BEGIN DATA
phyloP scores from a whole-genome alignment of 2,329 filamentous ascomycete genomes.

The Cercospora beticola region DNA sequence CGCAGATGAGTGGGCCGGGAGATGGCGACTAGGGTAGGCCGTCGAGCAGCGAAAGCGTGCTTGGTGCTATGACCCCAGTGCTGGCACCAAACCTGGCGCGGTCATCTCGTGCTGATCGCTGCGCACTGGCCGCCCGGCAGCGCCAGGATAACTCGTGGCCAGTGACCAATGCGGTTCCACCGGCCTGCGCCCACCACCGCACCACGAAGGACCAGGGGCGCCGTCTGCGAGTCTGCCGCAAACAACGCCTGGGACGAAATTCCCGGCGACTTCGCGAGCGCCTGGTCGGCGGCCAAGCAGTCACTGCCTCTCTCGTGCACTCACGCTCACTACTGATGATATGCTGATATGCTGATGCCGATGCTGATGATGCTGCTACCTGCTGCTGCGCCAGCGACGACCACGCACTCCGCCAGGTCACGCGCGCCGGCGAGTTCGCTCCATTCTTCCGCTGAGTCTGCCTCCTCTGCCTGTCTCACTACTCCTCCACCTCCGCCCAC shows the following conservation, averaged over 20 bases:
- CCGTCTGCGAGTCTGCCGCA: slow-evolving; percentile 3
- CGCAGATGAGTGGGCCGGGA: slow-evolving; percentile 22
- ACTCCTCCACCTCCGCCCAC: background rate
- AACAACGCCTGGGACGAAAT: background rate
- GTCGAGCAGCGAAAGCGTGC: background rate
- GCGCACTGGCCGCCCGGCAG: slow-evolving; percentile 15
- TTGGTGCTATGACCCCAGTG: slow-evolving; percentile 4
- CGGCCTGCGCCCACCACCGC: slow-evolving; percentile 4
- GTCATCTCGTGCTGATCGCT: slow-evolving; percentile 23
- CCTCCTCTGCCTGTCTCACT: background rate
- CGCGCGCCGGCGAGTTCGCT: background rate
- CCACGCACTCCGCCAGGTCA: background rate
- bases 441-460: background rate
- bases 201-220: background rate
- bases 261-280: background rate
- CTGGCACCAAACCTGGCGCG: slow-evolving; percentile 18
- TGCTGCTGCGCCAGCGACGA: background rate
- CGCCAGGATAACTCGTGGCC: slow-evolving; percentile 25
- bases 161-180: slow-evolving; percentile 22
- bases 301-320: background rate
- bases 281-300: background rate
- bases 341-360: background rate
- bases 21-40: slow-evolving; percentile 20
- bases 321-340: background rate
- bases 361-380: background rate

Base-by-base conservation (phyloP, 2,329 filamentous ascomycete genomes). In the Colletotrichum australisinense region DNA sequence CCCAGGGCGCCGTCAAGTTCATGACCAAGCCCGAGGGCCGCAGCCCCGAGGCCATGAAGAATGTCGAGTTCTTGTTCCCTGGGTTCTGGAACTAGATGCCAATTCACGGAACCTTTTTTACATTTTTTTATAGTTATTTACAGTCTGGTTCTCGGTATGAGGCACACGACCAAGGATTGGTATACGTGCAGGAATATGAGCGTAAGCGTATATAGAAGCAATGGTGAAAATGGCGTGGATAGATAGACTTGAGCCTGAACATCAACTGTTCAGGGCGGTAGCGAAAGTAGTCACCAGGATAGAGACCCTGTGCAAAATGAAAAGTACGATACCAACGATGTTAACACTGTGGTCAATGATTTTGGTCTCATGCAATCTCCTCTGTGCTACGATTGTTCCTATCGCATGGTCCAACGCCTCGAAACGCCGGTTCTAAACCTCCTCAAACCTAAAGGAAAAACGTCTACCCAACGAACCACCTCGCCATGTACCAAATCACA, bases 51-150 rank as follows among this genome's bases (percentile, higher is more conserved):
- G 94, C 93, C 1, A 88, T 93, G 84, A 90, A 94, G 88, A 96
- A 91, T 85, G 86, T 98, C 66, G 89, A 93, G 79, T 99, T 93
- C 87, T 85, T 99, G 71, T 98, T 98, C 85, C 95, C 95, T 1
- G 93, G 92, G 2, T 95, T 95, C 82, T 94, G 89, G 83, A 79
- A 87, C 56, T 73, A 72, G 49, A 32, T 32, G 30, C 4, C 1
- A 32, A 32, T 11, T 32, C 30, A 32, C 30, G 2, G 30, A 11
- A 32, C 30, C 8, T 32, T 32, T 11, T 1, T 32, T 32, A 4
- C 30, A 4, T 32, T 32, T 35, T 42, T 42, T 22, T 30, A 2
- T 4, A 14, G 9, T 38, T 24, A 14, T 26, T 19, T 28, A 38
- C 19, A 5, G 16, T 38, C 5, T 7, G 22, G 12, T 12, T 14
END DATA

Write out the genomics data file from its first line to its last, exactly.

phyloP scores from a whole-genome alignment of 2,329 filamentous ascomycete genomes.

The Cercospora beticola region DNA sequence CGCAGATGAGTGGGCCGGGAGATGGCGACTAGGGTAGGCCGTCGAGCAGCGAAAGCGTGCTTGGTGCTATGACCCCAGTGCTGGCACCAAACCTGGCGCGGTCATCTCGTGCTGATCGCTGCGCACTGGCCGCCCGGCAGCGCCAGGATAACTCGTGGCCAGTGACCAATGCGGTTCCACCGGCCTGCGCCCACCACCGCACCACGAAGGACCAGGGGCGCCGTCTGCGAGTCTGCCGCAAACAACGCCTGGGACGAAATTCCCGGCGACTTCGCGAGCGCCTGGTCGGCGGCCAAGCAGTCACTGCCTCTCTCGTGCACTCACGCTCACTACTGATGATATGCTGATATGCTGATGCCGATGCTGATGATGCTGCTACCTGCTGCTGCGCCAGCGACGACCACGCACTCCGCCAGGTCACGCGCGCCGGCGAGTTCGCTCCATTCTTCCGCTGAGTCTGCCTCCTCTGCCTGTCTCACTACTCCTCCACCTCCGCCCAC shows the following conservation, averaged over 20 bases:
- CCGTCTGCGAGTCTGCCGCA: slow-evolving; percentile 3
- CGCAGATGAGTGGGCCGGGA: slow-evolving; percentile 22
- ACTCCTCCACCTCCGCCCAC: background rate
- AACAACGCCTGGGACGAAAT: background rate
- GTCGAGCAGCGAAAGCGTGC: background rate
- GCGCACTGGCCGCCCGGCAG: slow-evolving; percentile 15
- TTGGTGCTATGACCCCAGTG: slow-evolving; percentile 4
- CGGCCTGCGCCCACCACCGC: slow-evolving; percentile 4
- GTCATCTCGTGCTGATCGCT: slow-evolving; percentile 23
- CCTCCTCTGCCTGTCTCACT: background rate
- CGCGCGCCGGCGAGTTCGCT: background rate
- CCACGCACTCCGCCAGGTCA: background rate
- bases 441-460: background rate
- bases 201-220: background rate
- bases 261-280: background rate
- CTGGCACCAAACCTGGCGCG: slow-evolving; percentile 18
- TGCTGCTGCGCCAGCGACGA: background rate
- CGCCAGGATAACTCGTGGCC: slow-evolving; percentile 25
- bases 161-180: slow-evolving; percentile 22
- bases 301-320: background rate
- bases 281-300: background rate
- bases 341-360: background rate
- bases 21-40: slow-evolving; percentile 20
- bases 321-340: background rate
- bases 361-380: background rate

Base-by-base conservation (phyloP, 2,329 filamentous ascomycete genomes). In the Colletotrichum australisinense region DNA sequence CCCAGGGCGCCGTCAAGTTCATGACCAAGCCCGAGGGCCGCAGCCCCGAGGCCATGAAGAATGTCGAGTTCTTGTTCCCTGGGTTCTGGAACTAGATGCCAATTCACGGAACCTTTTTTACATTTTTTTATAGTTATTTACAGTCTGGTTCTCGGTATGAGGCACACGACCAAGGATTGGTATACGTGCAGGAATATGAGCGTAAGCGTATATAGAAGCAATGGTGAAAATGGCGTGGATAGATAGACTTGAGCCTGAACATCAACTGTTCAGGGCGGTAGCGAAAGTAGTCACCAGGATAGAGACCCTGTGCAAAATGAAAAGTACGATACCAACGATGTTAACACTGTGGTCAATGATTTTGGTCTCATGCAATCTCCTCTGTGCTACGATTGTTCCTATCGCATGGTCCAACGCCTCGAAACGCCGGTTCTAAACCTCCTCAAACCTAAAGGAAAAACGTCTACCCAACGAACCACCTCGCCATGTACCAAATCACA, bases 51-150 rank as follows among this genome's bases (percentile, higher is more conserved):
- G 94, C 93, C 1, A 88, T 93, G 84, A 90, A 94, G 88, A 96
- A 91, T 85, G 86, T 98, C 66, G 89, A 93, G 79, T 99, T 93
- C 87, T 85, T 99, G 71, T 98, T 98, C 85, C 95, C 95, T 1
- G 93, G 92, G 2, T 95, T 95, C 82, T 94, G 89, G 83, A 79
- A 87, C 56, T 73, A 72, G 49, A 32, T 32, G 30, C 4, C 1
- A 32, A 32, T 11, T 32, C 30, A 32, C 30, G 2, G 30, A 11
- A 32, C 30, C 8, T 32, T 32, T 11, T 1, T 32, T 32, A 4
- C 30, A 4, T 32, T 32, T 35, T 42, T 42, T 22, T 30, A 2
- T 4, A 14, G 9, T 38, T 24, A 14, T 26, T 19, T 28, A 38
- C 19, A 5, G 16, T 38, C 5, T 7, G 22, G 12, T 12, T 14